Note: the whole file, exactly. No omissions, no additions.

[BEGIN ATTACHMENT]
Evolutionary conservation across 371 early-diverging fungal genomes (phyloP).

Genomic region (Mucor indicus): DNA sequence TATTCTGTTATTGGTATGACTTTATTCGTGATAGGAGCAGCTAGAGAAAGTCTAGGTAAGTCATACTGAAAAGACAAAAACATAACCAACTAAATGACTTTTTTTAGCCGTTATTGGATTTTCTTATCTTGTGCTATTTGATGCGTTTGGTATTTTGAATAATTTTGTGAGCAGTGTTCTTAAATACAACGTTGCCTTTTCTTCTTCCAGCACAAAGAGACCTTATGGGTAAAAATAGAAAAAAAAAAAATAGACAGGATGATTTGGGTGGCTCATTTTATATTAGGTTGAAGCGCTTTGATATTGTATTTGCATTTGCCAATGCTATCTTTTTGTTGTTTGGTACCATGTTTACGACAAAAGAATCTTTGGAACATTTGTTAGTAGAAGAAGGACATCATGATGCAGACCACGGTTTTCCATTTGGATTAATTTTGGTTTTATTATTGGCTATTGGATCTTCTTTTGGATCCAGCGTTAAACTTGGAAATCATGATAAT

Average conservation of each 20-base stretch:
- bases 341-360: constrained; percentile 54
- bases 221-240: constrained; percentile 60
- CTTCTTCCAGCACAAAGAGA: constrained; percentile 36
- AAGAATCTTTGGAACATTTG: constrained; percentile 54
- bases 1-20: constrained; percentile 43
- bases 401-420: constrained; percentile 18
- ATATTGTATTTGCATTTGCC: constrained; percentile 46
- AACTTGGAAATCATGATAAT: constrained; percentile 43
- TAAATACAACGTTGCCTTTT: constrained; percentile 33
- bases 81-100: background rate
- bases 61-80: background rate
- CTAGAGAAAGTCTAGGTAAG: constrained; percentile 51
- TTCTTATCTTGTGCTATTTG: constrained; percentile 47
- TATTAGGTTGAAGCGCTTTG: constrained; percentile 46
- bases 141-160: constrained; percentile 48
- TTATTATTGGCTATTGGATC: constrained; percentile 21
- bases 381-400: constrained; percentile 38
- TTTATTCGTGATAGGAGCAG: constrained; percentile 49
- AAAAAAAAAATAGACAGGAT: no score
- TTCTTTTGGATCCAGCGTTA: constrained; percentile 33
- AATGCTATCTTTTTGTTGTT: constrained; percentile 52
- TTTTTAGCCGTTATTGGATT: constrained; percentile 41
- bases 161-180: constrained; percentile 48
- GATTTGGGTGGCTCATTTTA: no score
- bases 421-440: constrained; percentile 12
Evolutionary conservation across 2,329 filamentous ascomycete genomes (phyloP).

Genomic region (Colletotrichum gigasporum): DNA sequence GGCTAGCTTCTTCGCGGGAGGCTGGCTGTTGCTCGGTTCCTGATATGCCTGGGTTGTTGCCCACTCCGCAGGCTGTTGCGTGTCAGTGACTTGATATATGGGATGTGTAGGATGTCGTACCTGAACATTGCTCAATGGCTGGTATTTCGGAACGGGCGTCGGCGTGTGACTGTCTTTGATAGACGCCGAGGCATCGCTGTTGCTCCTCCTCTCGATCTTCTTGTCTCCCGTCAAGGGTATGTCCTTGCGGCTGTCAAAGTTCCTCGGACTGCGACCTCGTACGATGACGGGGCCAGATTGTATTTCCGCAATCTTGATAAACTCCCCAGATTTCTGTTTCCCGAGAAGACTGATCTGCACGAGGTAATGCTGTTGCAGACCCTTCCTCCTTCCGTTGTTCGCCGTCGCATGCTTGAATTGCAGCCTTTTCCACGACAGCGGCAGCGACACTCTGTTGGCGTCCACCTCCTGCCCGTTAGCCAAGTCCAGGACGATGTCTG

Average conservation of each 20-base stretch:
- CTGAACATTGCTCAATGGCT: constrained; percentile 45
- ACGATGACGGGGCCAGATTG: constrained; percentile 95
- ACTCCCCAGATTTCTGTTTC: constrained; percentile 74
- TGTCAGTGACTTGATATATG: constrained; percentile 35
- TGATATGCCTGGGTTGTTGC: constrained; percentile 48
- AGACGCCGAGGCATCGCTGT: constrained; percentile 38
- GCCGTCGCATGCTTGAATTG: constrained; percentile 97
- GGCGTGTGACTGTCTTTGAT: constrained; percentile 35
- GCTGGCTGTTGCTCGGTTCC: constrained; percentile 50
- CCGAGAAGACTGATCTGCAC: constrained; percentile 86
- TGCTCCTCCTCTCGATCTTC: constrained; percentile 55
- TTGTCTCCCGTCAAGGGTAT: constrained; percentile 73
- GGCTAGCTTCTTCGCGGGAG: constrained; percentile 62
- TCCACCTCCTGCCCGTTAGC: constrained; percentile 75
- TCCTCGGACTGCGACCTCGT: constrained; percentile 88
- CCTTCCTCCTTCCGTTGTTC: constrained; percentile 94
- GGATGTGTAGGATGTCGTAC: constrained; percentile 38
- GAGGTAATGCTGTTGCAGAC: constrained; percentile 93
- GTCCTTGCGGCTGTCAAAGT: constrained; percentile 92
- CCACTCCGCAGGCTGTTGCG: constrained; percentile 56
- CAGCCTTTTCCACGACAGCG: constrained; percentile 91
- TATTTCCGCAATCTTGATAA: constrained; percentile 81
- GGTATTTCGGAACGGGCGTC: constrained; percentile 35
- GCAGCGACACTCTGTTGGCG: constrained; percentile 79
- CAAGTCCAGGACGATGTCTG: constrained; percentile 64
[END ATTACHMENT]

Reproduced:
Evolutionary conservation across 371 early-diverging fungal genomes (phyloP).

Genomic region (Mucor indicus): DNA sequence TATTCTGTTATTGGTATGACTTTATTCGTGATAGGAGCAGCTAGAGAAAGTCTAGGTAAGTCATACTGAAAAGACAAAAACATAACCAACTAAATGACTTTTTTTAGCCGTTATTGGATTTTCTTATCTTGTGCTATTTGATGCGTTTGGTATTTTGAATAATTTTGTGAGCAGTGTTCTTAAATACAACGTTGCCTTTTCTTCTTCCAGCACAAAGAGACCTTATGGGTAAAAATAGAAAAAAAAAAAATAGACAGGATGATTTGGGTGGCTCATTTTATATTAGGTTGAAGCGCTTTGATATTGTATTTGCATTTGCCAATGCTATCTTTTTGTTGTTTGGTACCATGTTTACGACAAAAGAATCTTTGGAACATTTGTTAGTAGAAGAAGGACATCATGATGCAGACCACGGTTTTCCATTTGGATTAATTTTGGTTTTATTATTGGCTATTGGATCTTCTTTTGGATCCAGCGTTAAACTTGGAAATCATGATAAT

Average conservation of each 20-base stretch:
- bases 341-360: constrained; percentile 54
- bases 221-240: constrained; percentile 60
- CTTCTTCCAGCACAAAGAGA: constrained; percentile 36
- AAGAATCTTTGGAACATTTG: constrained; percentile 54
- bases 1-20: constrained; percentile 43
- bases 401-420: constrained; percentile 18
- ATATTGTATTTGCATTTGCC: constrained; percentile 46
- AACTTGGAAATCATGATAAT: constrained; percentile 43
- TAAATACAACGTTGCCTTTT: constrained; percentile 33
- bases 81-100: background rate
- bases 61-80: background rate
- CTAGAGAAAGTCTAGGTAAG: constrained; percentile 51
- TTCTTATCTTGTGCTATTTG: constrained; percentile 47
- TATTAGGTTGAAGCGCTTTG: constrained; percentile 46
- bases 141-160: constrained; percentile 48
- TTATTATTGGCTATTGGATC: constrained; percentile 21
- bases 381-400: constrained; percentile 38
- TTTATTCGTGATAGGAGCAG: constrained; percentile 49
- AAAAAAAAAATAGACAGGAT: no score
- TTCTTTTGGATCCAGCGTTA: constrained; percentile 33
- AATGCTATCTTTTTGTTGTT: constrained; percentile 52
- TTTTTAGCCGTTATTGGATT: constrained; percentile 41
- bases 161-180: constrained; percentile 48
- GATTTGGGTGGCTCATTTTA: no score
- bases 421-440: constrained; percentile 12
Evolutionary conservation across 2,329 filamentous ascomycete genomes (phyloP).

Genomic region (Colletotrichum gigasporum): DNA sequence GGCTAGCTTCTTCGCGGGAGGCTGGCTGTTGCTCGGTTCCTGATATGCCTGGGTTGTTGCCCACTCCGCAGGCTGTTGCGTGTCAGTGACTTGATATATGGGATGTGTAGGATGTCGTACCTGAACATTGCTCAATGGCTGGTATTTCGGAACGGGCGTCGGCGTGTGACTGTCTTTGATAGACGCCGAGGCATCGCTGTTGCTCCTCCTCTCGATCTTCTTGTCTCCCGTCAAGGGTATGTCCTTGCGGCTGTCAAAGTTCCTCGGACTGCGACCTCGTACGATGACGGGGCCAGATTGTATTTCCGCAATCTTGATAAACTCCCCAGATTTCTGTTTCCCGAGAAGACTGATCTGCACGAGGTAATGCTGTTGCAGACCCTTCCTCCTTCCGTTGTTCGCCGTCGCATGCTTGAATTGCAGCCTTTTCCACGACAGCGGCAGCGACACTCTGTTGGCGTCCACCTCCTGCCCGTTAGCCAAGTCCAGGACGATGTCTG

Average conservation of each 20-base stretch:
- CTGAACATTGCTCAATGGCT: constrained; percentile 45
- ACGATGACGGGGCCAGATTG: constrained; percentile 95
- ACTCCCCAGATTTCTGTTTC: constrained; percentile 74
- TGTCAGTGACTTGATATATG: constrained; percentile 35
- TGATATGCCTGGGTTGTTGC: constrained; percentile 48
- AGACGCCGAGGCATCGCTGT: constrained; percentile 38
- GCCGTCGCATGCTTGAATTG: constrained; percentile 97
- GGCGTGTGACTGTCTTTGAT: constrained; percentile 35
- GCTGGCTGTTGCTCGGTTCC: constrained; percentile 50
- CCGAGAAGACTGATCTGCAC: constrained; percentile 86
- TGCTCCTCCTCTCGATCTTC: constrained; percentile 55
- TTGTCTCCCGTCAAGGGTAT: constrained; percentile 73
- GGCTAGCTTCTTCGCGGGAG: constrained; percentile 62
- TCCACCTCCTGCCCGTTAGC: constrained; percentile 75
- TCCTCGGACTGCGACCTCGT: constrained; percentile 88
- CCTTCCTCCTTCCGTTGTTC: constrained; percentile 94
- GGATGTGTAGGATGTCGTAC: constrained; percentile 38
- GAGGTAATGCTGTTGCAGAC: constrained; percentile 93
- GTCCTTGCGGCTGTCAAAGT: constrained; percentile 92
- CCACTCCGCAGGCTGTTGCG: constrained; percentile 56
- CAGCCTTTTCCACGACAGCG: constrained; percentile 91
- TATTTCCGCAATCTTGATAA: constrained; percentile 81
- GGTATTTCGGAACGGGCGTC: constrained; percentile 35
- GCAGCGACACTCTGTTGGCG: constrained; percentile 79
- CAAGTCCAGGACGATGTCTG: constrained; percentile 64